Washington Post liberal columnist Ruth Marcus was not moved by Monica Lewinsky‘s decision to speak publicly this week about her role as the mistress in former president Bill Clinton‘s extramarital affair of the late 1990s.
In her new column, Marcus says Lewinsky’s reemergence, which featured an anti-cyber bullying speech at a Forbes event, was “awkward.” And of Lewinsky’s claim that she was destroyed by conservative blogger Matt Drudge (who broke the news of the affair) and, ultimately the Internet, Marcus says that’s not true.
From Marcus’ op-ed:
“Overnight, I went from being a completely private figure to a publicly humiliated one. I was Patient Zero,” Lewinsky said in a speech Monday to Forbes’s Under 30 Summit in Philadelphia. “The first person to have their reputation completely destroyed worldwide via the Internet.”
Lewinsky’s “Patient Zero” claim is more than a little overblown. Even without the medium of the Internet, without the Drudge Report to break the news on the Web or dial-up connections to let readers access the Starr report in all its detail, the story would have emerged, and it would have been huge.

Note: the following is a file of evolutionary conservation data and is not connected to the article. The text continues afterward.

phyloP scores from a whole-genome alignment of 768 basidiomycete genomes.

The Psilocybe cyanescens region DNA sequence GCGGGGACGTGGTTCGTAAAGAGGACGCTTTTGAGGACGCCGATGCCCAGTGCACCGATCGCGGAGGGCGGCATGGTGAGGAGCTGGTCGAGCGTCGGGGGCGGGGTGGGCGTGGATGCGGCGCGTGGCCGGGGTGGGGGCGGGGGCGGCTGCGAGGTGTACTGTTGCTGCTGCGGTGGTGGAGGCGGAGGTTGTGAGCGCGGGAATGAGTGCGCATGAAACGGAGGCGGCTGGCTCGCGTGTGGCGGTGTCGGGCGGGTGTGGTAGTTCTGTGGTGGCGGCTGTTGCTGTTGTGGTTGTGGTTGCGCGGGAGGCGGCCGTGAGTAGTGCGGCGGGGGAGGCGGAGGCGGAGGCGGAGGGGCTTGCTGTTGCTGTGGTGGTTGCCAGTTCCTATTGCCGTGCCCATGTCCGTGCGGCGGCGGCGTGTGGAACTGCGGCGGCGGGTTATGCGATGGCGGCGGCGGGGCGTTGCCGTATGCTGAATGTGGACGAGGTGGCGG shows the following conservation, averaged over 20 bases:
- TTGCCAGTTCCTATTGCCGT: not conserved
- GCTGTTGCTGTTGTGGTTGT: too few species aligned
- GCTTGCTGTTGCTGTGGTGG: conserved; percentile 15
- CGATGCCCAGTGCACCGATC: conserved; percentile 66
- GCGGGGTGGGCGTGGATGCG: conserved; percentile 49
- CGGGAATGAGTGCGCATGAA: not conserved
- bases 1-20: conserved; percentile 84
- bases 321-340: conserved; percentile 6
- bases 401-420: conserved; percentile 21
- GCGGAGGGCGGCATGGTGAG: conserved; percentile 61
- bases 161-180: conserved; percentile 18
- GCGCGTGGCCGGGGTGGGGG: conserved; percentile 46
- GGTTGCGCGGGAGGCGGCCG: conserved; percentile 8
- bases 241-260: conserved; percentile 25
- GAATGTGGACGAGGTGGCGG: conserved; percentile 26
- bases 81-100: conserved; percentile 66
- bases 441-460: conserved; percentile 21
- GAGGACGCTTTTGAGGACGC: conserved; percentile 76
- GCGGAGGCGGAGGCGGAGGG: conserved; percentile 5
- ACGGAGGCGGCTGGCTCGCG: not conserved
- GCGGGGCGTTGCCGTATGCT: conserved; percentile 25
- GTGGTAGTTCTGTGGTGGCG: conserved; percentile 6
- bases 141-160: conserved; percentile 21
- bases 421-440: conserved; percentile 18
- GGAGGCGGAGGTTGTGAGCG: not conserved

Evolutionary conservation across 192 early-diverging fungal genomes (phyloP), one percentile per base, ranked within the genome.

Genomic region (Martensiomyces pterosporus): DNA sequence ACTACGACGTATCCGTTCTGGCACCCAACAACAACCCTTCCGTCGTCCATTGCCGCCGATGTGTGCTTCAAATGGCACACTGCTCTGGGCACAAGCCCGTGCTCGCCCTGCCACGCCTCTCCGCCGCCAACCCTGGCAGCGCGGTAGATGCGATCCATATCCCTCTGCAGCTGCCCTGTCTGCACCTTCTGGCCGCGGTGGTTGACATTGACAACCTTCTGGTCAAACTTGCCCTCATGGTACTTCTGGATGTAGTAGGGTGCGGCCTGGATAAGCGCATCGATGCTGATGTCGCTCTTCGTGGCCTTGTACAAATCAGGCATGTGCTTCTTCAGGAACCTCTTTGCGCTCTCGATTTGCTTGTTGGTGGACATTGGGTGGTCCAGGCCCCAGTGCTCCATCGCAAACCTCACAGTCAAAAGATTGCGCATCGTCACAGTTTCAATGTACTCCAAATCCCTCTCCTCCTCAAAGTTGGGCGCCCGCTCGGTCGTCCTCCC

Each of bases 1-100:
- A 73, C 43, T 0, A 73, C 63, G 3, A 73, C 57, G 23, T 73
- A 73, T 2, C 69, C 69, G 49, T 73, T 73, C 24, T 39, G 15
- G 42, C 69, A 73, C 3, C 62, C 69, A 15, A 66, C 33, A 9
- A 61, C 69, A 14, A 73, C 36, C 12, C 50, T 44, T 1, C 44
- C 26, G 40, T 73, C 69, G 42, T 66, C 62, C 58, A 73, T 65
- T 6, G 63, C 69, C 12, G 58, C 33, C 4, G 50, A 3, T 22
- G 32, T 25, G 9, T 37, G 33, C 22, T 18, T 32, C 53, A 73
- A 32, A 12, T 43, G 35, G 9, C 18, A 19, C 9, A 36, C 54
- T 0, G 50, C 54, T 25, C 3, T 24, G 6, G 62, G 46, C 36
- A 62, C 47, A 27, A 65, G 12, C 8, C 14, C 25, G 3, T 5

Whether the Clinton-Lewinsky affair would have ever actually emerged is debatable but it’s clear Marcus didn’t get much out of Lewinsky’s self-reprisal.
Marcus did have one semi-nice thing to say, though. “Simply going public may be Lewinsky’s greatest service,” she wrote. “A parent trying to comfort a teenager victimized by cyberbullies can point to Lewinsky and say: If she can survive, so can you.”
Marcus: See the woman who had sexual relations with a married president? If she survived the consequential online slut-shaming, so can you, kids.
[Photo via screen grab]
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